Contact: Kathlin Smith
Washington, March 28, 2017—The Council on Library and Information Resources (CLIR) has appointed Jacqueline Goldsby CLIR Distinguished Presidential Fellow.
Goldsby is professor of English and African American Studies at Yale University and chair of the African American Studies Department. Her research and teaching focus on African American and American literatures. She is especially interested in the ways that authors and texts articulate un-archived, “secret” and thus unspeakable, developments that shaped American life during the century of Jim Crow’s segregation’s reign, from 1865 to 1965.
She is the author of the award-winning A Spectacular Secret: Lynching in American Life and Literature (2006), and editor of a Norton Critical Edition of The Autobiography of an Ex-Colored Man (2015). Goldsby is currently writing Birth of the Cool: African American Literary Culture of the 1940s and 1950s, using previously hidden source archives documenting Black Chicago’s literary, cultural, and visual histories during the 1930s to 1960s.
Goldsby has been active as an advisor and reviewer for CLIR’s Cataloging Hidden Special Collections and Archives program. “Jackie’s exemplary work in systematically revealing hidden scholarly resources in Chicago libraries was the model for our Cataloging Hidden Collections program, and serves also as the basis for our current digitization effort,” said CLIR President Chuck Henry. “She will help guide us as we strive to inculcate national-scale standards and best practices to preserve and make accessible our collective cultural heritage. Our effort to evolve the postdoctoral data curation fellowship cohort into a vibrant program focused on teaching and training will also benefit from Jackie’s insight, gleaned from her distinguished academic career. We are privileged to welcome Jackie Goldsby as a CLIR Distinguished Fellow.”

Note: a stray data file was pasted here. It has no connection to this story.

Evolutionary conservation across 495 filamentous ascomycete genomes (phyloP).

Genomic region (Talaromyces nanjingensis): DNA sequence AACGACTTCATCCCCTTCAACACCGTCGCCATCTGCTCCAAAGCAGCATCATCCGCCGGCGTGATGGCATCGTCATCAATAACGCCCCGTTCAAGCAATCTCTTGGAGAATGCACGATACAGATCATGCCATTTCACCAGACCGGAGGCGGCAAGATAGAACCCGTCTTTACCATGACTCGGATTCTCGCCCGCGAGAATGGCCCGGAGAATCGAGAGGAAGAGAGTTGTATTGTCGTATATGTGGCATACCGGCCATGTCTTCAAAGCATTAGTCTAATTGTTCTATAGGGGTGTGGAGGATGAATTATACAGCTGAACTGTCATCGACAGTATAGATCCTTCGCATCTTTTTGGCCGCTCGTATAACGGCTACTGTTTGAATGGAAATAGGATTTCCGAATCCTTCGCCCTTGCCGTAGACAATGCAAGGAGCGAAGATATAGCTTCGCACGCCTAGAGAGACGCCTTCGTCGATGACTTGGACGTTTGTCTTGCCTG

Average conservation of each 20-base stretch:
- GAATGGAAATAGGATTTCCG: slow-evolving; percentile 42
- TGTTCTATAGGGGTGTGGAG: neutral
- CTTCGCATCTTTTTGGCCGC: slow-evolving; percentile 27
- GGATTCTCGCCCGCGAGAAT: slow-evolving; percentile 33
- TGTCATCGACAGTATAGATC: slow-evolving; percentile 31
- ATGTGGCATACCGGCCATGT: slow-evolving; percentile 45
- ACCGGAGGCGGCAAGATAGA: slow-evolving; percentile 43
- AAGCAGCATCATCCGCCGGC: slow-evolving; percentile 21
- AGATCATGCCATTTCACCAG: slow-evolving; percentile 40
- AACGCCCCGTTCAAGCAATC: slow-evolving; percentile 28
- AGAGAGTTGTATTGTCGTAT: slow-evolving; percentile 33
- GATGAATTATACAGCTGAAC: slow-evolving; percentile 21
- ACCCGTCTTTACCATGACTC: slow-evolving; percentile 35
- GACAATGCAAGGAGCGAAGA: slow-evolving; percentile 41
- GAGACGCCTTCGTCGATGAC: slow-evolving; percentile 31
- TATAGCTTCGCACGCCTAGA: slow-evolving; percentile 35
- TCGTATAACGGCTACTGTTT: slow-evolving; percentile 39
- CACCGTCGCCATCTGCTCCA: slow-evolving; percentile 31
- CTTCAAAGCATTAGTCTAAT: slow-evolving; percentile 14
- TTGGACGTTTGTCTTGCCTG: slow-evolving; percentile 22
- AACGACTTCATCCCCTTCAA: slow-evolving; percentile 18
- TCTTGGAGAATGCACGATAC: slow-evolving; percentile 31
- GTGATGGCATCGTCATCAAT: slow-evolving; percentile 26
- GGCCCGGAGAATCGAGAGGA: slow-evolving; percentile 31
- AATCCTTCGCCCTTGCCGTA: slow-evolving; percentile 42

“I’m deeply honored—and thrilled—by this opportunity,” said Goldsby. “Conducting archival research has always been foundational to my scholarship and teaching as a literary critic. Working with primary source materials is my passion and joy. But directing Mapping the Stacks led me into conversations and collaborations with librarians, archivists, and curators to build practices and systems that connect the world of research to the public. I hope to use this fellowship as a chance to foster more of those conversations across the communities CLIR aims to serve.”
CLIR awards distinguished presidential fellowships to individuals who have achieved a high level of professional distinction in their fields and are working in areas of interest to CLIR and the Digital Library Federation. Fellows may be appointed for one or two years.
CLIR is an independent, nonprofit organization that forges strategies to enhance research, teaching, and learning environments in collaboration with libraries, cultural institutions, and communities of higher learning. It aims to promote forward-looking collaborative solutions that transcend disciplinary, institutional, professional, and geographic boundaries in support of the public good.
Photo by David Christopher